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Sudoku Revisited

The November 13, 2005, issue of Math News focused on the popularity of the "new" puzzle Sudoku. Though seven months have passed, I am still not hooked on doing Sudoku's...give me a crossword puzzle any time in their place.

My opinion aside, the world of Sudoku's continues to florish. In addition to more than 120 Sudoku books currently in print, newspaper columns and web sites get considerable attention daily. Thus, it seems appropriate to share some trivia related to the Sudoku world:

  • The first World Sudoku Championship was held in Lucca, Italy, in March, 2006. Faced with competitors from 22 countries, the winner was Jana Tylova, a 31-year-old Czech accountant.
  • The London Independent reports a 700% increase in the sale of pencils due to the Sudoku mania.
  • Orignally called Suuji Wa Dokushin Ni Kagiru, ("the numbers must be single"), Kaji Maki, President of the Japanese Nikoli puzzle magazine, abbreviated it to Sudoku ("single number")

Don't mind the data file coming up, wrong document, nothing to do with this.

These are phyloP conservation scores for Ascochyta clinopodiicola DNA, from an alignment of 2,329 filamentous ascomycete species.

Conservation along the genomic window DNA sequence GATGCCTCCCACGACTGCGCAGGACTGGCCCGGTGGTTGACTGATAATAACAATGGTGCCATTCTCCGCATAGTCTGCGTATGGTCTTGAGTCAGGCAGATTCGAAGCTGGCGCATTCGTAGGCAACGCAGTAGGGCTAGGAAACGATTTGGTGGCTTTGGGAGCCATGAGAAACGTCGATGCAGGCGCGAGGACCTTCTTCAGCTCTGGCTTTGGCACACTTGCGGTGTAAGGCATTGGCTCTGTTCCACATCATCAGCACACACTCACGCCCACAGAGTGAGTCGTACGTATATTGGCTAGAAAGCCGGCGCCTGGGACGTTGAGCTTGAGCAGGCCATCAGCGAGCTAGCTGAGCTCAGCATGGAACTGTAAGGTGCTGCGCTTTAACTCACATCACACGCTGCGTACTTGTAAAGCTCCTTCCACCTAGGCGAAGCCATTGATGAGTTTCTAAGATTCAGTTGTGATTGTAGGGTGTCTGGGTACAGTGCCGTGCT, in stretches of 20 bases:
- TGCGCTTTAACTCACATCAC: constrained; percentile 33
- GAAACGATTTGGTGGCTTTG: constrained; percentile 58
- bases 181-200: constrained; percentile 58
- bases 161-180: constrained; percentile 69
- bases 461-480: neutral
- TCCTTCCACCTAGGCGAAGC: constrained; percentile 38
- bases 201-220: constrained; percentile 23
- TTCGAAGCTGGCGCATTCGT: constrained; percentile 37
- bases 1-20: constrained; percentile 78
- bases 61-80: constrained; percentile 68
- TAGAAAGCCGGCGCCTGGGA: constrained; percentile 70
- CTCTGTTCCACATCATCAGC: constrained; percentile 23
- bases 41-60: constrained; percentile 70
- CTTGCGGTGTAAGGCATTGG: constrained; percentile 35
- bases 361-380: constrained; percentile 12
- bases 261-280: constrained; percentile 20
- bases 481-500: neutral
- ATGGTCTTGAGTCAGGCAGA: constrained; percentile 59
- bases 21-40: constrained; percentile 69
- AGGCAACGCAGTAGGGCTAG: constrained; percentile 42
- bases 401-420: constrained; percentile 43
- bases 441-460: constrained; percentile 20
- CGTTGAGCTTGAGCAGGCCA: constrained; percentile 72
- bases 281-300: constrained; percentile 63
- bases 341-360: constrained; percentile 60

• According to Eric Wesisstein of Mathworld fame, the number of possible Sudoku grids is 6,670,903,752,021,072,936,960 , though only 5,472,730,538 are unique when considering solutions.
  • In a MAA On-Line article, Ed Pegg Jr. suggests that 17 is the smallest number of "given numbers" that will yield a unique solution, plus provides a wealth of mathematical insights relative to Sudoku puzzles.
All interesting.....but I will still choose a crossword puzzle.

Source: Ed Rothstein's "In Sudoku, 9 Little Numbers Create a Big Challenge," The New York Times, May 1, 2006.